Opi­oid pre­scrib­ing varies widely among U.S. coun­ties, re­port finds

Modern Healthcare - - NEWS - By Steven Ross John­son

In­con­sis­ten­cies in pre­scrib­ing prac­tices are lead­ing to sig­nif­i­cant vari­a­tion across the coun­try in opi­oid us­age, ac­cord­ing to a new gov­ern­ment re­port.

Over­all, an­nual opi­oid pre­scrib­ing rates fell 13% be­tween 2012 and 2015 to 70.6 pre­scrip­tions for ev­ery 100 peo­ple, ac­cord­ing to a Cen­ters for Dis­ease Con­trol and Pre­ven­tion anal­y­sis.

But the de­cline was not seen across the board, with only half of U.S. coun­ties ex­pe­ri­enc­ing re­duc­tions in that pe­riod. The amount of opi­oids per res­i­dent in the high­est-pre­scrib­ing coun­ties was six times more than the amount found in the low­est-pre­scrib­ing coun­ties, the CDC found.

Higher-pre­scrib­ing coun­ties shared a num­ber of char­ac­ter­is­tics: higher rates of unin­sured and Med­i­caid en­roll­ment; higher rates of un­em­ploy­ment; a high preva­lence of such chronic con­di­tions as arthri­tis and di­a­betes, or peo­ple suf­fer­ing from a dis­abil­ity; higher sui­cide rates; a larger per­cent­age of non-His­panic whites. Th­ese coun­ties also had larger con­cen­tra­tions of den­tists and pri­mary-care physi­cians, the med­i­cal spe­cial­ties that do most of the pre­scrib­ing of opi­oids.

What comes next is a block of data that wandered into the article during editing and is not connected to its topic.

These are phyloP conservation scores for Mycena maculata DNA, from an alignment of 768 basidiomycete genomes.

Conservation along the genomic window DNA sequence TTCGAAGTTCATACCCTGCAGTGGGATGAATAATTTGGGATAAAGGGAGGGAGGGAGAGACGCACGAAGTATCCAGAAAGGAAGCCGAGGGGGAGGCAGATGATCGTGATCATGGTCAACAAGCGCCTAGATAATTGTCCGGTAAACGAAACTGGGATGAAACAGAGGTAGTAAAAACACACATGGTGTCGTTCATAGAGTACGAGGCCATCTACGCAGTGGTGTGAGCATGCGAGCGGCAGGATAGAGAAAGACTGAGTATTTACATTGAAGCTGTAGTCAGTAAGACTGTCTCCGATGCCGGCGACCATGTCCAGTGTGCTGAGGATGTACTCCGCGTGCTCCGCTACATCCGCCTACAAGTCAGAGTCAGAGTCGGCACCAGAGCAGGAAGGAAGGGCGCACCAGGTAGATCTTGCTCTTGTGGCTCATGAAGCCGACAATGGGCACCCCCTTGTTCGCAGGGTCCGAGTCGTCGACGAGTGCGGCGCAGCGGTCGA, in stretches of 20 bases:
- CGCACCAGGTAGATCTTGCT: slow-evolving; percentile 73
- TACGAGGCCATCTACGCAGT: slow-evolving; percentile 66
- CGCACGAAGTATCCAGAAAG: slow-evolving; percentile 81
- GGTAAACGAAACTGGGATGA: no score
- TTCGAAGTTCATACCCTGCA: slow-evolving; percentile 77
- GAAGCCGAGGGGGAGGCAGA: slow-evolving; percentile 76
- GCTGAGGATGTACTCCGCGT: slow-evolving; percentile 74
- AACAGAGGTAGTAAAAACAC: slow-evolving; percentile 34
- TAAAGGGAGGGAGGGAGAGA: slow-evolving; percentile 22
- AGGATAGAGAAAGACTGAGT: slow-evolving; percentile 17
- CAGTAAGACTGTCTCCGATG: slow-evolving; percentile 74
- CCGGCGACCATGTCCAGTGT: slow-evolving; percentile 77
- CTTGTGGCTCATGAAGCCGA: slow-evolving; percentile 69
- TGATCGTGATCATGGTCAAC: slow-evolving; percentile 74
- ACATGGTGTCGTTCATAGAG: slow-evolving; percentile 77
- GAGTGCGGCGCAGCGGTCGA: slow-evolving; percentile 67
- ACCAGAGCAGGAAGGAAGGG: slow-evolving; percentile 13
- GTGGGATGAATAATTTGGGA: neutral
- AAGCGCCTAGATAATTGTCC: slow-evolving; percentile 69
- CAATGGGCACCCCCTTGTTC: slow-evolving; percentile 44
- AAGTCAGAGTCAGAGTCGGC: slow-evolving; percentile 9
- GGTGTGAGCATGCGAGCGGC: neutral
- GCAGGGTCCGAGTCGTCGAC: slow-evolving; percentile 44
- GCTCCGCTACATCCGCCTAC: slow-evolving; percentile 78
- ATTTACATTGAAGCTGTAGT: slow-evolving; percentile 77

The CDC’s Dr. Anne Schuchat said such fac­tors ex­plained only about onethird of the vari­a­tions in opi­oid pre­scrib­ing. It was not en­tirely clear what was driv­ing the other two-thirds. “Clin­i­cal prac­tice is re­ally all over the

The re­port’s find­ings of­fer a base­line mea­sure of the scope of the opi­oid epi­demic prior to the CDC’s re­lease of its opi­oids pre­scrib­ing guide­lines for chronic pain in March 2016.

place, which is usu­ally a sign that you need bet­ter stan­dards,” Schuchat said dur­ing a call with re­porters.

Schuchat said the re­port’s find­ings of­fer a base­line mea­sure of the scope of the opi­oid epi­demic prior to the CDC’s re­lease of its opi­oids pre­scrib­ing guide­lines for chronic pain in March 2016, and that plans were un­der­way to ex­am­ine in the next year or so how the num­bers may have changed since the rec­om­men­da­tions were is­sued.

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